Friday, February 17, 2006

Emily Haines



My pants around my ankles in a public toilet lit by searchlights from above, I know that New York loves me. The family man, standing in urine on a subway platform, spits right on the back of a rat on the tracks. The city gives him that, he's living on such luck. At regular intervals, disparate intersections merge and everyone feels everyone. I'm the rat, you're the family man, he's the public toilet. They're contractions. Everyone feels everyone until our genitals get nauseous, our cunts are queasy on the train until it's over. Our physical ruin is basic, you can't hide it here. Look down at the black galaxies of bubble gum stars. They're infinite.

I live in a loft on an industrial stretch in Brooklyn between the Poles and the Puerto Ricans, so I've always got a pierogi in one nostril and a deep fried pig's foot in the other. It's seven of us living here above the landlord's transfer company. Everyone working below's got a big diesel truck and a dirty tongue. They get started early in the morning, revving their engines and swearing at each other over the intercom. They're men. We're children. No one is disputing that.

Whenever I use the word 'loft' I think of a painter who hasn't painted anything yet but understands naming. It is winter. Broke and new to the city, the painter lays down all his money for a raw hole with huge windows. A visiting friend, dismayed by the remote locale and the lack of amenities, asks: "what do you call this?" All the painter wants is no breakfast nook, no den, no doilies. Living work. So he gives himself something to live up to. He pushes his thumbs through the holes in his pockets and calls the place what it will be, not what it is. With confidence, he calls his first-floor factory dwelling a loft. And it is one.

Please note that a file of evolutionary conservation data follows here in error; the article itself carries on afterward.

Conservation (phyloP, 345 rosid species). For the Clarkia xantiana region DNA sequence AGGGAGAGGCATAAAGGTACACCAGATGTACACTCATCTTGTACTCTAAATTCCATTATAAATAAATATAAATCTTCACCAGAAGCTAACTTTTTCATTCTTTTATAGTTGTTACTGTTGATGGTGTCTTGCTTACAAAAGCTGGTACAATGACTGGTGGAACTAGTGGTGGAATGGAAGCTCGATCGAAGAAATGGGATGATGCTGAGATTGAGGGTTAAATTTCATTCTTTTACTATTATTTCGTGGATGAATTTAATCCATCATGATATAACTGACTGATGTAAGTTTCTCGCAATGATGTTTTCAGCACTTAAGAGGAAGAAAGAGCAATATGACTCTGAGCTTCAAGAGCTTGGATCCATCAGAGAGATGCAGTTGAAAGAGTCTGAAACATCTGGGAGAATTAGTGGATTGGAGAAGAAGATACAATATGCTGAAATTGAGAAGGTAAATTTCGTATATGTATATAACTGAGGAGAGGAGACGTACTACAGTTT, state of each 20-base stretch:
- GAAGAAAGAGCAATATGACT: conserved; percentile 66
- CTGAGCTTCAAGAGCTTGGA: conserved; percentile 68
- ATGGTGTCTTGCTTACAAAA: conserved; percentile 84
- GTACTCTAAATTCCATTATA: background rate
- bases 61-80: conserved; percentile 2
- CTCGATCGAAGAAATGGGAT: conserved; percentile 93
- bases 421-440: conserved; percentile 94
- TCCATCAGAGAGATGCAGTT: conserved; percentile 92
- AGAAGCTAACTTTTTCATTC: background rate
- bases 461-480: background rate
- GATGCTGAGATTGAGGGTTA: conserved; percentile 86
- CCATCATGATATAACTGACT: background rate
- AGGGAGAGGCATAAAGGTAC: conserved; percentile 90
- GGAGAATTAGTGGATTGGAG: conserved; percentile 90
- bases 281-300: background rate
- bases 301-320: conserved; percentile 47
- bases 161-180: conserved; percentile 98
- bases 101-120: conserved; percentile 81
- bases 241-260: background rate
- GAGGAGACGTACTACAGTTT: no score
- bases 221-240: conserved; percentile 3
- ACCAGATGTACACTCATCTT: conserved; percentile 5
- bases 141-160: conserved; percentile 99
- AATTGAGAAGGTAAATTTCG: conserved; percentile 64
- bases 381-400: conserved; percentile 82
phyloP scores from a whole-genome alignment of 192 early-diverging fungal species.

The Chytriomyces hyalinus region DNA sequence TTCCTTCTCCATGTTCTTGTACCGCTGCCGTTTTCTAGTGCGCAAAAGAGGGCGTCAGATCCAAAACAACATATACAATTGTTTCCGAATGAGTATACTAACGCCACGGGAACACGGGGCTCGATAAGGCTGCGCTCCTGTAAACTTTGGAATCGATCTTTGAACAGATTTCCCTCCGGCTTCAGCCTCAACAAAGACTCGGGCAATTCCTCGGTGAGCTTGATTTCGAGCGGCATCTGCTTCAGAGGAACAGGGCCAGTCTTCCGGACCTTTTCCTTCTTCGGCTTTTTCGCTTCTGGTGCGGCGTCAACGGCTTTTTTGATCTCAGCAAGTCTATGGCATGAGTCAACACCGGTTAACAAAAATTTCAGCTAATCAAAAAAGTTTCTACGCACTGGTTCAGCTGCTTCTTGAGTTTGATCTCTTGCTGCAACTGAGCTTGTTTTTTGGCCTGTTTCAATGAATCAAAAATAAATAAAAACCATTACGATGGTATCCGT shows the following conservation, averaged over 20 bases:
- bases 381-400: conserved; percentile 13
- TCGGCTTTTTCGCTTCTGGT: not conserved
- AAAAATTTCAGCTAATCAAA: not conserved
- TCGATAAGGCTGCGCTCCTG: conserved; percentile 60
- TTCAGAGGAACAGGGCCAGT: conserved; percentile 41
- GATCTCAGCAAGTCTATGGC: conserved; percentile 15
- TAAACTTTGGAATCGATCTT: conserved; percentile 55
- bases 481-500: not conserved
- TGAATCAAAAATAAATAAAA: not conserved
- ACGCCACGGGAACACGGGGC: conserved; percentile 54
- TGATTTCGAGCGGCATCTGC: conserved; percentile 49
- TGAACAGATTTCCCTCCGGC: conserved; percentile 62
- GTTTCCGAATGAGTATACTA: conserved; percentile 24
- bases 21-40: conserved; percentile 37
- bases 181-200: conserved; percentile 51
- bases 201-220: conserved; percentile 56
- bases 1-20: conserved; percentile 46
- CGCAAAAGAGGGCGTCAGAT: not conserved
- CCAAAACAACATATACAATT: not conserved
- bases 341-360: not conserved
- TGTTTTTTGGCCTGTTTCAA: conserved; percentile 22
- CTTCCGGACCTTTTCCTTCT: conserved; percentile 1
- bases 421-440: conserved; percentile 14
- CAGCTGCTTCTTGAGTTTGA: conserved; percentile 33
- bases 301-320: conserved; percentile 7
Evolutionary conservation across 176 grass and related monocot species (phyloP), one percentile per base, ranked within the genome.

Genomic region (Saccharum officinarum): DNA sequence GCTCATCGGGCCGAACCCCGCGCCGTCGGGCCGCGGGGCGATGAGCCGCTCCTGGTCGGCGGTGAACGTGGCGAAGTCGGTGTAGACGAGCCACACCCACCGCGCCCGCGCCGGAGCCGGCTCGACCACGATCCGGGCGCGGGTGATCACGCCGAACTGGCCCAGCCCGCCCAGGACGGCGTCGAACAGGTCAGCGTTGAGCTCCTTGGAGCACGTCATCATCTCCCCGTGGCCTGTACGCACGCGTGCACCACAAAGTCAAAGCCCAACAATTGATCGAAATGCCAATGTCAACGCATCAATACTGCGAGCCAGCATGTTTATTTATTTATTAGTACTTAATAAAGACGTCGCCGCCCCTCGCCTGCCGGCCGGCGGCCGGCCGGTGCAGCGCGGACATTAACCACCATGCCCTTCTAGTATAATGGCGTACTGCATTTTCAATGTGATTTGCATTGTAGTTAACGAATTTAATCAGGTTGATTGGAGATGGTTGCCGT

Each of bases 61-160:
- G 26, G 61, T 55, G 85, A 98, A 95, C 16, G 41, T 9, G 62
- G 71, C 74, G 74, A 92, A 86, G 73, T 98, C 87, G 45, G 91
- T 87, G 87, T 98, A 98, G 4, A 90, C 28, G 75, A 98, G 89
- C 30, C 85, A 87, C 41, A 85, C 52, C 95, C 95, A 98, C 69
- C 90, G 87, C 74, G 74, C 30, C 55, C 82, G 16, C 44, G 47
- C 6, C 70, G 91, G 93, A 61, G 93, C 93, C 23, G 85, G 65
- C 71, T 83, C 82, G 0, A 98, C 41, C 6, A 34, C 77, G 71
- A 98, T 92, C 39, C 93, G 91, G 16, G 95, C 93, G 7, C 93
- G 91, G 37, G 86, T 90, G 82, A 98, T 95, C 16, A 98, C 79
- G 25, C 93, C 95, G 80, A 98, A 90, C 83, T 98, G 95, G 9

We've been looking at real estate, a horrible pastime. One agent had a dark orange tan and fine brown hairs covering her entire face. Her laugh was like a cough. Driving to one property, a toothless kid with a mouth full of white bread put his [squeegee] to her windshield at a red light and called her a bitch when she turned on the wipers. It got her on the topic of "eastern european squeegee women babies [hanging of] them" and her desire to have them deported. I choked in the back of her all terrain vehicle. The property was a modern loft that felt like an office with mandatory venetian blinds. The developer wanted to prevent people from draping colorful shawls in the windows, she said.

Emily Haines is a songwriter and the singer of the band Metric


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